26 Amazing Health Benefits of Walking
Health experts share their advice, along with scientific studies that confirm the benefits of walking.
It's a no-brainer that any type of physical activity is good for you. In fact, a recent study showed that even walking just 4,000 steps is incredibly beneficial. And given that walking is one of the easiest and most accessible ways to get yourself moving, this is certainly welcome news. But there are so many more reasons to lace up those sneakers; walking has been shown to improve everything from heart and lung health to brain power and memory. Looking for a little extra motivation to hit the pavement? Keep reading to learn about 26 amazing health benefits of walking, according to health experts and scientific studies.
26 Health Benefits of Walking
1. Walking can help your brain health.
Every step you take delivers more blood to your brain, according to 2017 research published in the Journal of Experimental Biology. The researchers found that the pressure of each step's impact sends waves through the arteries that can significantly increase blood supply to the brain. Therefore, they speculate that walking more could improve cognitive performance and increase well-being.
2. It protects you from heart failure.
In 2018, after American College of Cardiology researchers looked at the walking habits of 89,000 post-menopausal women over 10 years, they found that when it comes to walking, more is better.
The more often, longer, and faster the women walked, the lower their risk for heart failure. Each factor was independently associated with a lower risk, but the biggest benefits were from those who combined all three—walking briskly for at least 40 minutes two or three times a week.
To this point, Raj Dasgupta, MD, chief medical advisor for Sleep Advisor, says walking "can improve your cholesterol levels, blood pressure, and energy levels, plus it can fight weight gain to improve heart health overall."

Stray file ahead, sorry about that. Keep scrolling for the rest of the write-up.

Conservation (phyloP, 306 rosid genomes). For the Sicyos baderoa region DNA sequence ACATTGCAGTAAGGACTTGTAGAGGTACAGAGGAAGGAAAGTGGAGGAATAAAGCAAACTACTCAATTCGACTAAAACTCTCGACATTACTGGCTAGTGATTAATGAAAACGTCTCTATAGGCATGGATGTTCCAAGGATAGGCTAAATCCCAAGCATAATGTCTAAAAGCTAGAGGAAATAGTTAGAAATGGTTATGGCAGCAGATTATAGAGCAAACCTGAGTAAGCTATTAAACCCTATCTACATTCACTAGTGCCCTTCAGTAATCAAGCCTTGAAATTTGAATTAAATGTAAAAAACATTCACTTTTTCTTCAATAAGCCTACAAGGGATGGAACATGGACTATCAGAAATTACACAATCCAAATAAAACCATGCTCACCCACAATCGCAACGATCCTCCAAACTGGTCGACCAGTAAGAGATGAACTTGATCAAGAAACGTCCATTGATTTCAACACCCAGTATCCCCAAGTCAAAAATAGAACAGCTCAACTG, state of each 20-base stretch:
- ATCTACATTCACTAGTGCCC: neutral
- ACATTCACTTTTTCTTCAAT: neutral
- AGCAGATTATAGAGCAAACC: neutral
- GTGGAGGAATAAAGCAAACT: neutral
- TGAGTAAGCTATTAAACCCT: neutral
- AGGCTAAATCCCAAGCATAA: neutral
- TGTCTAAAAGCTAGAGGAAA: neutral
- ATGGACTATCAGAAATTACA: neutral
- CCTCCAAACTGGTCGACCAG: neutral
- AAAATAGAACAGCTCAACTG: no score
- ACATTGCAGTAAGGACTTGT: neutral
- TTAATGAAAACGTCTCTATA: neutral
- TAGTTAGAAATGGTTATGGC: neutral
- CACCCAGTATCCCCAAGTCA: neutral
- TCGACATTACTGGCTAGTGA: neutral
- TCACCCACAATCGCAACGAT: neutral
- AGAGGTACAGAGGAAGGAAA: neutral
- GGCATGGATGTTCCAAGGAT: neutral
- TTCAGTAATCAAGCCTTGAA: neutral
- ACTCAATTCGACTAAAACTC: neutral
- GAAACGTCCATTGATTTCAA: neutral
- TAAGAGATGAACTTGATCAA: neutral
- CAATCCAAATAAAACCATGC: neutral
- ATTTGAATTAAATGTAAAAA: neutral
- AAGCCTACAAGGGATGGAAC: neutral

3. Walking can have even bigger benefits than running.
Think hitting the pavement isn't worth it if you aren't all-out running? Think again. Walking might protect against heart disease even better than running does, according to a 2013 study in Arteriosclerosis, Thrombosis and Vascular Biology.
When 33,000 runners and 15,000 walkers burned the same amount of energy, based on the distance they covered, the walking group reduced their risk of coronary heart disease by 9.3 percent, compared to 4.5 percent for the runners. They also had better improvements in their risks of first-time high blood pressure and cholesterol, and a slightly lowered risk of developing diabetes.
4. Walking strengthens muscles, joints, and bones.
High-impact activities like running can wreak havoc on your joints, while weightlifting can be too intense for some people.
Walking, however, "is a low-impact exercise that is easy on your joints and engages the legs, buttocks, and core," notes Ronny Garcia, CPT, a trainer with Blink Fitness.
"The impact of each step carrying our weight when walking breaks down the muscle fibers in the legs causing them to repair and come back stronger every time which in turn builds muscle," further explains Lindsay Tullis, NBC-HWC, a health coach at Mighty Health. "Maintaining muscle also helps to preserve surrounding bone and helps to slow conditions like osteopenia and osteoporosis."
5. Walking eases back pain.
A long walk might be just what the doctor ordered for an aching back. A 2012 study of adults with chronic lower back pain, published in Clinical Rehabilitation, found that a six-week walking program, which involved working up from a 20-minute stroll to a 40-minute walk, was just as effective for pain relief as an expensive strengthening rehab program. At the end of their programs, both groups were able to walk farther, with reduced back pain.
6. It boosts your chances of getting pregnant.
If you've been having trouble getting pregnant, consider starting a walking routine. A 2018 study published in the journal Human Reproduction monitored 1,200 women who'd had one or two pregnancy losses.
The women tried to get pregnant for six menstrual cycles and reported whether they'd been successful, which led the researchers to report that walking was the strongest predictor of conception among women with high BMIs. Overweight and obese participants who walked at least 10 minutes at a time improved their chances of getting pregnant by 82 percent.
7. Certain strides can lift your mood.
You might have a naturally perkier gait when you're feeling happy, but a 2015 study published in the Journal of Behavior Therapy and Experimental Psychiatry found that the opposite is true, too: A happy walk leads to a happy mood.
Volunteers walked on a treadmill with a gauge measuring how happy their walk was. The participants didn't know what the gauge meant but were told to adjust their stance so it would move to the left (sadder) or the right (happier) while different words appeared. Those who ended up with a jolly step remembered more positive words (like "pretty"), while the ones with a downtrodden trot had a better memory of negative words (like "afraid").